I’m going to work on that this week.

  4. Emma

    So true huh? They don’t seem to mind if the house is messy but they care if we’re stressed and tired!

  5. Ivana Matic

    Hi Emma, I also don’t do housework. I’m only tiding up, packing/unpacking dishwasher and washing machine. And that is taking too much time. I’m glad that you’re also picking up hubby’s clothes from the floor :-).
    I have two girls, 4 and 16 months. For me the most important thing is to find “me” time, which is in my case exercise, then I’m filled withe the energy to do everything else. Also, doing the job you like is very important.

  6. Gen

    I really don’t mean this to sound snarky, but it seems the answer of how to do it all, is to earn a hell of a lot more money than I, or most of the mothers I know, do, and spend a lot of time away from your babies with someone else taking care of them for you.
    If you’re not in the position to ‘outsource’, even for $30 an hour (which is a LOT of money to a large chunk of society), then what do you do?
    Are there any tips for the mothers out there still working on their careers and aiming higher for themselves?
    Starting from a position of wealth before having children seems to be a common thread in the examples of these women, It really does seem incredibly to get ahead AFTER the babies come along, with all it takes to maintain these careers.

  7. Emma

    That’s what we’re trying to uncover Gen – do you have any tips to share with us that you’ve found? We’re all in this together, no matter what our situation or what we earn….Emma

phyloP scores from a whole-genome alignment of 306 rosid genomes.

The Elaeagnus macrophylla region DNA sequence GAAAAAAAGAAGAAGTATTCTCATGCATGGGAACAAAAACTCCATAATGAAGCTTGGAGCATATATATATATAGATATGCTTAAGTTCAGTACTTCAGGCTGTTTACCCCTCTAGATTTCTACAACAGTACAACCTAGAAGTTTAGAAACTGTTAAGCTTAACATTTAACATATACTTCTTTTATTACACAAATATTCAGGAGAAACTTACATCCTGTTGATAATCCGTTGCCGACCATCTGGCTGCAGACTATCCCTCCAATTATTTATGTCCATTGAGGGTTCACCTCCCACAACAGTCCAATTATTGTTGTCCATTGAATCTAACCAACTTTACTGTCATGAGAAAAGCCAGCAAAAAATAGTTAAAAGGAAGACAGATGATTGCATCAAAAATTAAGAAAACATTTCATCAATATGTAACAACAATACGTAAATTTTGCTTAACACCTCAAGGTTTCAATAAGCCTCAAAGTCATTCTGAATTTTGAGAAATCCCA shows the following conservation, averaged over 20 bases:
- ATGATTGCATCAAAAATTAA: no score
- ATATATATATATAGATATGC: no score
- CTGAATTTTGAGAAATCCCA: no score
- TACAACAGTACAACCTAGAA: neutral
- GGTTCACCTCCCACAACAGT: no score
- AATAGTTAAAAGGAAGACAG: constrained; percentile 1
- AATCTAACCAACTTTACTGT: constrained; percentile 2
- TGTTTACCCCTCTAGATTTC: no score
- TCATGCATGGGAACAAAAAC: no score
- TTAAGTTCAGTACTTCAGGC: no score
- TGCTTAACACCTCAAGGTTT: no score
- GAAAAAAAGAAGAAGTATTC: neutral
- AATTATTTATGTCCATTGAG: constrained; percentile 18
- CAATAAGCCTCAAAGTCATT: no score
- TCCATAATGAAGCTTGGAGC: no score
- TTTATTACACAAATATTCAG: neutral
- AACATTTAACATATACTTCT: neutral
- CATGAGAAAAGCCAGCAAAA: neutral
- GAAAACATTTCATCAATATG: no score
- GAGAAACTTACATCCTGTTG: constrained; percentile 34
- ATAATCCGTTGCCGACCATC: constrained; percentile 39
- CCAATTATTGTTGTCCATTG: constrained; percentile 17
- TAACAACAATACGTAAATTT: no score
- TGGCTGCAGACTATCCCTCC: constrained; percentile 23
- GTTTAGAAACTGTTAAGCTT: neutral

8. Sara Lucas

    God, so true, Emma! I have 3 kids and an early stage business, which ironically helps women to be more savvy about money.

    Women’s ability to manage and outsource where possible without doubt, plays a big part in our success but what of the associated costs, as Gen mentions above? Let’s assume the cost of outsourcing and support is say, $50,000 pa with childcare, housekeeping, outsourced meals etc. How much would you suppose a business needs to earn in revenue (before tax etc) to land the equivalent of $50,000 in post tax dollars in your hot sticky little hand for the cleaner’s wage? Depending on the nature of your business, its cost base and your capacity for smart tax management, the range is a staggering $85,000 to $400,000! Yes you did read that right.

    No wonder this working parent gig is like facing the West Face of K2, especially when we run our own businesses! The costs of even getting out of the door are absurd.

    I’ve written more about this, and why the range is so high, in this month’s Latte magazine. You’ll need to have it to be in the know!

  9. Emma